West Virginia Teachers’ Strike: When the Rank and File Leads

Source: Jacobin

It’s unclear how the standoff between West Virginia workers and the state senate will end, but if nothing else, this week’s decision to keep striking is a reminder that the rank and file can lead.

“We believe the best course of action at this time is to return to school tomorrow, however, we realize that not everyone will,” said the West Virginia Education Association’s president at a press conference Wednesday evening. Since then, school remains cancelled in all fifty-five counties in West Virginia as striking teachers and school service personnel refuse to return to work.

While national media reported the end of the strike on Tuesday evening when union leaders struck a deal with Governor Jim Justice for a 5 percent pay raise, cracks in the deal started to appear almost as soon as it was announced. The presidents of West Virginia’s two teacher associations announced the deal to school personnel at a nationally televised rally at the capitol. The crowd cheered the news that the deal included a 5 percent pay raise for all teachers and service personnel — and almost immediately began shouting, “what about PEIA?”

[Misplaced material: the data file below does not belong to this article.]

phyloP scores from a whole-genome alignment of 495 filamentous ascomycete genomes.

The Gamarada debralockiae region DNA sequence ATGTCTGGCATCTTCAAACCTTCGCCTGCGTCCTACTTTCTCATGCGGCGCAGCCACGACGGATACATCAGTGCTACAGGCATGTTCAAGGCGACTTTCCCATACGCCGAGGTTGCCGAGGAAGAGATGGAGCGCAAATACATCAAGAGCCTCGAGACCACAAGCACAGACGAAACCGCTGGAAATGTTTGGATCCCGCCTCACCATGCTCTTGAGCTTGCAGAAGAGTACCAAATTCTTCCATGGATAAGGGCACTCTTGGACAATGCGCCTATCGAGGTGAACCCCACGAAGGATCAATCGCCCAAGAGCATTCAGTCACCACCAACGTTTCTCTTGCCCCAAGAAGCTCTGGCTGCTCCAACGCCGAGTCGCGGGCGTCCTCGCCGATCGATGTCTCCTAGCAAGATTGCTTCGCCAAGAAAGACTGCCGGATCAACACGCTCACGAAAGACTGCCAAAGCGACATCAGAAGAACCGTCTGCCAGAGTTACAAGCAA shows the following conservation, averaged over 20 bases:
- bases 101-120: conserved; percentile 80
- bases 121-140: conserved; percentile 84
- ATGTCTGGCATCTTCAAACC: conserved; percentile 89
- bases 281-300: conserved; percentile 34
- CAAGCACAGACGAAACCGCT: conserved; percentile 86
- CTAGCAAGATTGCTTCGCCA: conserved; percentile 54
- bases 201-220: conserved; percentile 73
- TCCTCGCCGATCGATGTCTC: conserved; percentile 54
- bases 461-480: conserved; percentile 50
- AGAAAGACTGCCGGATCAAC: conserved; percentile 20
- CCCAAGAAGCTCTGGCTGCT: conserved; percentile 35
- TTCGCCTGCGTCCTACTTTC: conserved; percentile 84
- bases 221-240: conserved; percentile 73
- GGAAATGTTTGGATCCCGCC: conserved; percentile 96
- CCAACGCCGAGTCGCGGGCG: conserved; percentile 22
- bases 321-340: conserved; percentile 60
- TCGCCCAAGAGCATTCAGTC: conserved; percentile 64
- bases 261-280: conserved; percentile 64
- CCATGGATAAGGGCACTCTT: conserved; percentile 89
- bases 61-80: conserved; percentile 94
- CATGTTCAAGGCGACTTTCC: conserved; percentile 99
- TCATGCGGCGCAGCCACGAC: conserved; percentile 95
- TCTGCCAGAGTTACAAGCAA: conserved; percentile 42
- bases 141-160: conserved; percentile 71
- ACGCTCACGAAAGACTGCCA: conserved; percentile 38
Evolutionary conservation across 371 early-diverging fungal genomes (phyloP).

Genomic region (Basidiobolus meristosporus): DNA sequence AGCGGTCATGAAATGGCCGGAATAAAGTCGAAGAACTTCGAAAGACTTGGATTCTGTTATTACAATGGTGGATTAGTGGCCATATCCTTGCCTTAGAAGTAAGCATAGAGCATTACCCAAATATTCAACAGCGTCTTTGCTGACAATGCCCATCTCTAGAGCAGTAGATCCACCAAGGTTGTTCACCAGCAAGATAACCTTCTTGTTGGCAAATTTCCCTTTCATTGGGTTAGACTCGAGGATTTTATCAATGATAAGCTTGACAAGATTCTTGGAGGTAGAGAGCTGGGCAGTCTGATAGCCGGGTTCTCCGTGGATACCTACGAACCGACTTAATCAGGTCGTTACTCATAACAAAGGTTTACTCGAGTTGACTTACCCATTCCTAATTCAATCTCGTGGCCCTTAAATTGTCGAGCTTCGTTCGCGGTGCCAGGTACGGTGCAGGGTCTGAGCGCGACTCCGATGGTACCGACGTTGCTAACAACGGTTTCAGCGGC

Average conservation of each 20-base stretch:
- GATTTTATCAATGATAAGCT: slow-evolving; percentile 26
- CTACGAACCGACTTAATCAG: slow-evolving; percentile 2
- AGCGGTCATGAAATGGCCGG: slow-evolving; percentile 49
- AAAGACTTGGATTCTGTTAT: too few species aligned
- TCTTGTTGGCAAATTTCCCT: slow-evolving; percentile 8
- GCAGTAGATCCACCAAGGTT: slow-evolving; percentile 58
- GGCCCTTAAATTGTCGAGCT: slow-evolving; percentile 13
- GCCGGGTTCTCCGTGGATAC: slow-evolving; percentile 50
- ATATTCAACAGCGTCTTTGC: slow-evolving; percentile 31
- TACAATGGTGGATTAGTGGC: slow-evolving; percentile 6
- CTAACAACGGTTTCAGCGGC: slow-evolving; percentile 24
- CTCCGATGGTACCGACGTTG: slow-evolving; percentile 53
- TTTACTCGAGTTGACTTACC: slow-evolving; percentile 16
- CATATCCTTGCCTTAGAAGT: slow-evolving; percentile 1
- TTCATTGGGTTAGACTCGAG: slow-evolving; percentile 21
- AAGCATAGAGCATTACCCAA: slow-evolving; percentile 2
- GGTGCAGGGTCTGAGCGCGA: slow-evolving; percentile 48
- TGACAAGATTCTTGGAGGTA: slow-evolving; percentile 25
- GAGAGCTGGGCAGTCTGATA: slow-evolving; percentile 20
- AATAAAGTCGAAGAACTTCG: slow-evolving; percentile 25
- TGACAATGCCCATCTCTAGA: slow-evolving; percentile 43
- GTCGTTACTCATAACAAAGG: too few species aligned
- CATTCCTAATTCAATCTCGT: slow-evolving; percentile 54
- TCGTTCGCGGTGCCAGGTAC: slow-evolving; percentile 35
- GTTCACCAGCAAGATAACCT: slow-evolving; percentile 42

The announcement that the deal included a task force to make recommendations to the 2019 legislature on fixing the underfunded Public Employee Insurance Agency was greeted with boos. Union leaders went on to state that schools would be closed Wednesday for a “cooling off” period, but that workers would be back in school on Thursday with union leaders “reserv[ing] the right to call our teachers and service personnel out at a later date if we need to.”

There was no “cooling off” on Wednesday. Rank-and-file teachers and service personnel were upset not just about the deal, which appeared to shortchange a core demand of fixing PEIA, but also about how the deal was presented to them. It looked as if workers, who had all taken votes in their schools to walk out, were not going to be given a vote on whether to walk back in.

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